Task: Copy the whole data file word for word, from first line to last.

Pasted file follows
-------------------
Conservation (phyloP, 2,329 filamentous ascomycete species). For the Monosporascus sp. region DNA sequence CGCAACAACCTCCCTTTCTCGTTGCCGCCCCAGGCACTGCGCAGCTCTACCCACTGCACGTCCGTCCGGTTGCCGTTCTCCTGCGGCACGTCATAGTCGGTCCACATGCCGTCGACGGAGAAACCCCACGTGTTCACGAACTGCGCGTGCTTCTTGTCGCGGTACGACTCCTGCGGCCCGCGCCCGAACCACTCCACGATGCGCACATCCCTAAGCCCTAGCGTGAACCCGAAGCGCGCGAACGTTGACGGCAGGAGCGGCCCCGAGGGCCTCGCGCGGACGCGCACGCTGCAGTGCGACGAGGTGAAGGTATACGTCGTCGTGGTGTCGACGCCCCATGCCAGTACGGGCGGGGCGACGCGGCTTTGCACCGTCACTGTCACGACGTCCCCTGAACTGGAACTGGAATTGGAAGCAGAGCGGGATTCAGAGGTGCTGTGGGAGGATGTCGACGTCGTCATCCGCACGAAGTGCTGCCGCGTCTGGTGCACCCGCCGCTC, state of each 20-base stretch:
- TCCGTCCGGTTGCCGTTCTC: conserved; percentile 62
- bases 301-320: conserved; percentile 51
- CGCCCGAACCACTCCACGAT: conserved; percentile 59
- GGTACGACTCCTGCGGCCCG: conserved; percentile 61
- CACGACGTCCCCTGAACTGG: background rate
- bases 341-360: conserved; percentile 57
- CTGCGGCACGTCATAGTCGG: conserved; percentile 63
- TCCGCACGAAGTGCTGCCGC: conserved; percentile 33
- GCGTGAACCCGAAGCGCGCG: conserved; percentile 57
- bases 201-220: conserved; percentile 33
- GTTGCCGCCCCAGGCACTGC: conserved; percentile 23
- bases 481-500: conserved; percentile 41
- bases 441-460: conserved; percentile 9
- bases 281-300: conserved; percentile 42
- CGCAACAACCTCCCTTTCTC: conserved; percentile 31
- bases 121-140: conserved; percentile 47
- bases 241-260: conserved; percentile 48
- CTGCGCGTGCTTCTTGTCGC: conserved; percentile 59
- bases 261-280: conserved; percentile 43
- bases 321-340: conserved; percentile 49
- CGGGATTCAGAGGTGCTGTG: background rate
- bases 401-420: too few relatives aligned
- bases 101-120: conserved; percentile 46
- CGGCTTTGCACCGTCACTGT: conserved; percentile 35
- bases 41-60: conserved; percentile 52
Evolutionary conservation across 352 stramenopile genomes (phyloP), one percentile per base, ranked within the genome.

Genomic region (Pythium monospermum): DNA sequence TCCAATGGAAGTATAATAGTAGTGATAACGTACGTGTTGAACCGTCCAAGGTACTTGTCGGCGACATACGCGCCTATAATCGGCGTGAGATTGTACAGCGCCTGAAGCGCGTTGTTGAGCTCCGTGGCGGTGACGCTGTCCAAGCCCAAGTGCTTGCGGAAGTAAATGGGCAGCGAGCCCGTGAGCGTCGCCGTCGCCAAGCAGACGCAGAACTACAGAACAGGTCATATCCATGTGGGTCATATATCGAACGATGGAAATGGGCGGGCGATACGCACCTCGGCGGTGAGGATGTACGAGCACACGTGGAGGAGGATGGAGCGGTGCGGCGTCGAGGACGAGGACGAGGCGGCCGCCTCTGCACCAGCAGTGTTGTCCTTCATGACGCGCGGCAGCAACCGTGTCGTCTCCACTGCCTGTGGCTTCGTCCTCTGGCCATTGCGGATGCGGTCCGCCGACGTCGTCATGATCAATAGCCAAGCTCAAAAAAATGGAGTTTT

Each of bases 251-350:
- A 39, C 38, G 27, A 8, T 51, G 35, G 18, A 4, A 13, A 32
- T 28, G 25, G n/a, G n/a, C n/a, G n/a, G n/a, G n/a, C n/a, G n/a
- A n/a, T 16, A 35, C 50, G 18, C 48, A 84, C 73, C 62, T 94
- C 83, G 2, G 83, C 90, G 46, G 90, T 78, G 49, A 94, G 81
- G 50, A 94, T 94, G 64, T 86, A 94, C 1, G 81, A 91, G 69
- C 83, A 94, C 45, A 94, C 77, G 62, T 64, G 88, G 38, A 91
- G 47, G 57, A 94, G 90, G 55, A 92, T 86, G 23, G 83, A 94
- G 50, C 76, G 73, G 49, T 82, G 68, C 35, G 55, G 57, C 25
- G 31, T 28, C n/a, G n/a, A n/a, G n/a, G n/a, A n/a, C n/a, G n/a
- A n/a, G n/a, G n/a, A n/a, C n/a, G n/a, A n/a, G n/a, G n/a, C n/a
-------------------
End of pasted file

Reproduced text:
Conservation (phyloP, 2,329 filamentous ascomycete species). For the Monosporascus sp. region DNA sequence CGCAACAACCTCCCTTTCTCGTTGCCGCCCCAGGCACTGCGCAGCTCTACCCACTGCACGTCCGTCCGGTTGCCGTTCTCCTGCGGCACGTCATAGTCGGTCCACATGCCGTCGACGGAGAAACCCCACGTGTTCACGAACTGCGCGTGCTTCTTGTCGCGGTACGACTCCTGCGGCCCGCGCCCGAACCACTCCACGATGCGCACATCCCTAAGCCCTAGCGTGAACCCGAAGCGCGCGAACGTTGACGGCAGGAGCGGCCCCGAGGGCCTCGCGCGGACGCGCACGCTGCAGTGCGACGAGGTGAAGGTATACGTCGTCGTGGTGTCGACGCCCCATGCCAGTACGGGCGGGGCGACGCGGCTTTGCACCGTCACTGTCACGACGTCCCCTGAACTGGAACTGGAATTGGAAGCAGAGCGGGATTCAGAGGTGCTGTGGGAGGATGTCGACGTCGTCATCCGCACGAAGTGCTGCCGCGTCTGGTGCACCCGCCGCTC, state of each 20-base stretch:
- TCCGTCCGGTTGCCGTTCTC: conserved; percentile 62
- bases 301-320: conserved; percentile 51
- CGCCCGAACCACTCCACGAT: conserved; percentile 59
- GGTACGACTCCTGCGGCCCG: conserved; percentile 61
- CACGACGTCCCCTGAACTGG: background rate
- bases 341-360: conserved; percentile 57
- CTGCGGCACGTCATAGTCGG: conserved; percentile 63
- TCCGCACGAAGTGCTGCCGC: conserved; percentile 33
- GCGTGAACCCGAAGCGCGCG: conserved; percentile 57
- bases 201-220: conserved; percentile 33
- GTTGCCGCCCCAGGCACTGC: conserved; percentile 23
- bases 481-500: conserved; percentile 41
- bases 441-460: conserved; percentile 9
- bases 281-300: conserved; percentile 42
- CGCAACAACCTCCCTTTCTC: conserved; percentile 31
- bases 121-140: conserved; percentile 47
- bases 241-260: conserved; percentile 48
- CTGCGCGTGCTTCTTGTCGC: conserved; percentile 59
- bases 261-280: conserved; percentile 43
- bases 321-340: conserved; percentile 49
- CGGGATTCAGAGGTGCTGTG: background rate
- bases 401-420: too few relatives aligned
- bases 101-120: conserved; percentile 46
- CGGCTTTGCACCGTCACTGT: conserved; percentile 35
- bases 41-60: conserved; percentile 52
Evolutionary conservation across 352 stramenopile genomes (phyloP), one percentile per base, ranked within the genome.

Genomic region (Pythium monospermum): DNA sequence TCCAATGGAAGTATAATAGTAGTGATAACGTACGTGTTGAACCGTCCAAGGTACTTGTCGGCGACATACGCGCCTATAATCGGCGTGAGATTGTACAGCGCCTGAAGCGCGTTGTTGAGCTCCGTGGCGGTGACGCTGTCCAAGCCCAAGTGCTTGCGGAAGTAAATGGGCAGCGAGCCCGTGAGCGTCGCCGTCGCCAAGCAGACGCAGAACTACAGAACAGGTCATATCCATGTGGGTCATATATCGAACGATGGAAATGGGCGGGCGATACGCACCTCGGCGGTGAGGATGTACGAGCACACGTGGAGGAGGATGGAGCGGTGCGGCGTCGAGGACGAGGACGAGGCGGCCGCCTCTGCACCAGCAGTGTTGTCCTTCATGACGCGCGGCAGCAACCGTGTCGTCTCCACTGCCTGTGGCTTCGTCCTCTGGCCATTGCGGATGCGGTCCGCCGACGTCGTCATGATCAATAGCCAAGCTCAAAAAAATGGAGTTTT

Each of bases 251-350:
- A 39, C 38, G 27, A 8, T 51, G 35, G 18, A 4, A 13, A 32
- T 28, G 25, G n/a, G n/a, C n/a, G n/a, G n/a, G n/a, C n/a, G n/a
- A n/a, T 16, A 35, C 50, G 18, C 48, A 84, C 73, C 62, T 94
- C 83, G 2, G 83, C 90, G 46, G 90, T 78, G 49, A 94, G 81
- G 50, A 94, T 94, G 64, T 86, A 94, C 1, G 81, A 91, G 69
- C 83, A 94, C 45, A 94, C 77, G 62, T 64, G 88, G 38, A 91
- G 47, G 57, A 94, G 90, G 55, A 92, T 86, G 23, G 83, A 94
- G 50, C 76, G 73, G 49, T 82, G 68, C 35, G 55, G 57, C 25
- G 31, T 28, C n/a, G n/a, A n/a, G n/a, G n/a, A n/a, C n/a, G n/a
- A n/a, G n/a, G n/a, A n/a, C n/a, G n/a, A n/a, G n/a, G n/a, C n/a